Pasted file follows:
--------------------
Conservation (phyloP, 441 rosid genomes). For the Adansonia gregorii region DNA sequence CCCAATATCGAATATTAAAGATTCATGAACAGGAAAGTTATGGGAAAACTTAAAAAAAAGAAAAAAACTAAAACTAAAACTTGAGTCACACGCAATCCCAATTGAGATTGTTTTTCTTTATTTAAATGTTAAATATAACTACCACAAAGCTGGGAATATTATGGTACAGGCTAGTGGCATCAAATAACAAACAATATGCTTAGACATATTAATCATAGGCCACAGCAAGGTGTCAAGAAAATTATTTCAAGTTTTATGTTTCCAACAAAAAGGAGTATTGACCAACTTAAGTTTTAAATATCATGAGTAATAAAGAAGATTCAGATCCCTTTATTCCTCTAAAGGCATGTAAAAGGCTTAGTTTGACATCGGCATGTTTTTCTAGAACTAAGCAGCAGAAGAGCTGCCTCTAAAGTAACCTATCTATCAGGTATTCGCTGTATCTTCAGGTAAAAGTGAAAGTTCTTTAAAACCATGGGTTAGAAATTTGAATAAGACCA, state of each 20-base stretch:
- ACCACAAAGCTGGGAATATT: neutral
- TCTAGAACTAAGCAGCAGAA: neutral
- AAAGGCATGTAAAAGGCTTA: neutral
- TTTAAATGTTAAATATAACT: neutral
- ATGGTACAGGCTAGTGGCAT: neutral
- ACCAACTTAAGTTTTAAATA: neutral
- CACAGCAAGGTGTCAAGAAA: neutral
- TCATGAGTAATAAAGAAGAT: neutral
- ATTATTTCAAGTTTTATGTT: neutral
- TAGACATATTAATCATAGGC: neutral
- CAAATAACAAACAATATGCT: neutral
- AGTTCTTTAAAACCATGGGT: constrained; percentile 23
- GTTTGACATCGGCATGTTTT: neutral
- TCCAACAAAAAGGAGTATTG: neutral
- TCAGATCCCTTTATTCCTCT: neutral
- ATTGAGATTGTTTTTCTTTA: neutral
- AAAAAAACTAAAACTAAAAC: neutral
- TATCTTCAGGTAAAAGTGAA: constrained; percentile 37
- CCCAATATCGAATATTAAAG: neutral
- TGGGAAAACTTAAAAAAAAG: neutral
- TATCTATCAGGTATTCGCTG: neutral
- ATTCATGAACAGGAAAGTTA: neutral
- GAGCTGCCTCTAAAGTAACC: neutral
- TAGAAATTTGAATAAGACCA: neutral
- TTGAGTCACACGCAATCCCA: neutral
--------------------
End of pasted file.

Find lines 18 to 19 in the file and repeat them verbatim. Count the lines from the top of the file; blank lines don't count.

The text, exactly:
- AAAAAAACTAAAACTAAAAC: neutral
- TATCTTCAGGTAAAAGTGAA: constrained; percentile 37